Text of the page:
GEO

New U.S. State Department Human Rights Report with Extensive TI Georgia References

12 March, 2010

The U.S. State Department has released its latest 2009 Human Rights Report on Georgia in which Transparency International Georgia is mentioned several times. The report largely refers to Transparency International Georgia's report on media ownership - "Television in Georgia – Ownership, Control and Regulation". In addition to the November report on media ownership, the State Department's 2009 report refers to a joint statement by TI Georgia, Young Lawyer's Association and Open Society - Georgia Foundation which is critical of a recent amendment change to legislation on pre-trial detentions. Transparency International Secretariat's recent Global Corruption Barometer is also mentioned. The State Department's report rightly points out that although petty corruption has been successfully curbed since the 2003 Rose Revolution, high-level corruption remains a concern in Georgia. In addition, the report touches on the recent changes to the Law on Public Service. The report states, "According to the Law on Public Service, public officials upon accepting a position are required to submit yearly declarations of their personal and family members' financial incomes and property for tax inspection. The Bureau of Declarations is the receiving agency for the financial information. Government corruption cases are investigated by the Prosecutor's Office under the Ministry of Justice." While the declarations are posted online at http://csb.gov.ge (Georgian language only), a brief surmise of the declarations paints a better picture of the quality of data provided. The documents can be downloaded in portable document format (pdf), a format which, in this case, encapsulates a collection of scanned documents which were filled out by hand. Each document is filled out differently, with little attention to the consistency and quality. As part of a project funded by Oxfam-Novib and UGPN, TI Georgia will map these declarations to public officials, beginning with ministers. The data will be in an accessible format that will enable any person to search for information. In addition, the public will be invited to comment on the information and leave their own feedback.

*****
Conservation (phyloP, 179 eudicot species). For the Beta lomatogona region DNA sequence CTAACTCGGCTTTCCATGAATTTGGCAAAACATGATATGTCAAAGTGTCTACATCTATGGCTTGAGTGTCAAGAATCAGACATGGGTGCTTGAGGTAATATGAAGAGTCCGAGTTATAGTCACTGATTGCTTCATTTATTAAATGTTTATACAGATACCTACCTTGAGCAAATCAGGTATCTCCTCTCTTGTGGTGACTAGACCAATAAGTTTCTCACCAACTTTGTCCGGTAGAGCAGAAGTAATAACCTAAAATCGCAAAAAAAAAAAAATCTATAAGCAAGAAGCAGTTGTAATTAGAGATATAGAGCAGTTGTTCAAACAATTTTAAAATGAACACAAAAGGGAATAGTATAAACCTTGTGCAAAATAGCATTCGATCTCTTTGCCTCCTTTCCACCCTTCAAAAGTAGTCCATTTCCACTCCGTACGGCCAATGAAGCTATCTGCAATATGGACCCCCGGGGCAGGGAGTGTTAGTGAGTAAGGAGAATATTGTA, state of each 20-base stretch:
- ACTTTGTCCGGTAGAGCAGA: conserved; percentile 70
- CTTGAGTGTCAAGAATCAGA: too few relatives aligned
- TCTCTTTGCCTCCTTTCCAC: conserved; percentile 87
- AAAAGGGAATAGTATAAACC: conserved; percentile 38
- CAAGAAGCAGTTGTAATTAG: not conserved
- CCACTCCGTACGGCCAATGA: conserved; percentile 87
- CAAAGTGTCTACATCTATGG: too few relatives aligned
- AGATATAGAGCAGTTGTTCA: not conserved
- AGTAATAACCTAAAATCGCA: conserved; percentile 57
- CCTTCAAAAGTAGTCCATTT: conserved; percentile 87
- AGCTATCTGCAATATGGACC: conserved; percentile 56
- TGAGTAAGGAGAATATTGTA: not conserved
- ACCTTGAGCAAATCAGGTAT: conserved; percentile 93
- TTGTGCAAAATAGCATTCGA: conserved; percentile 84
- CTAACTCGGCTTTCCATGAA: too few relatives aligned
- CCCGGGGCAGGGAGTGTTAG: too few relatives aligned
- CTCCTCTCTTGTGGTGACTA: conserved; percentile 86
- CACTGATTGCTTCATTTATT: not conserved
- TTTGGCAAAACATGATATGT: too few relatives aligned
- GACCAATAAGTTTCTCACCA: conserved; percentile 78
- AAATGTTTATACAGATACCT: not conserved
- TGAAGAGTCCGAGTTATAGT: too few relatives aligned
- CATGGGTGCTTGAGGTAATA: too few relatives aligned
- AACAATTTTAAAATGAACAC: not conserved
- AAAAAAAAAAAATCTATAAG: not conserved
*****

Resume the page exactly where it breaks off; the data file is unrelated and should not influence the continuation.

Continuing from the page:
Author: TI Georgia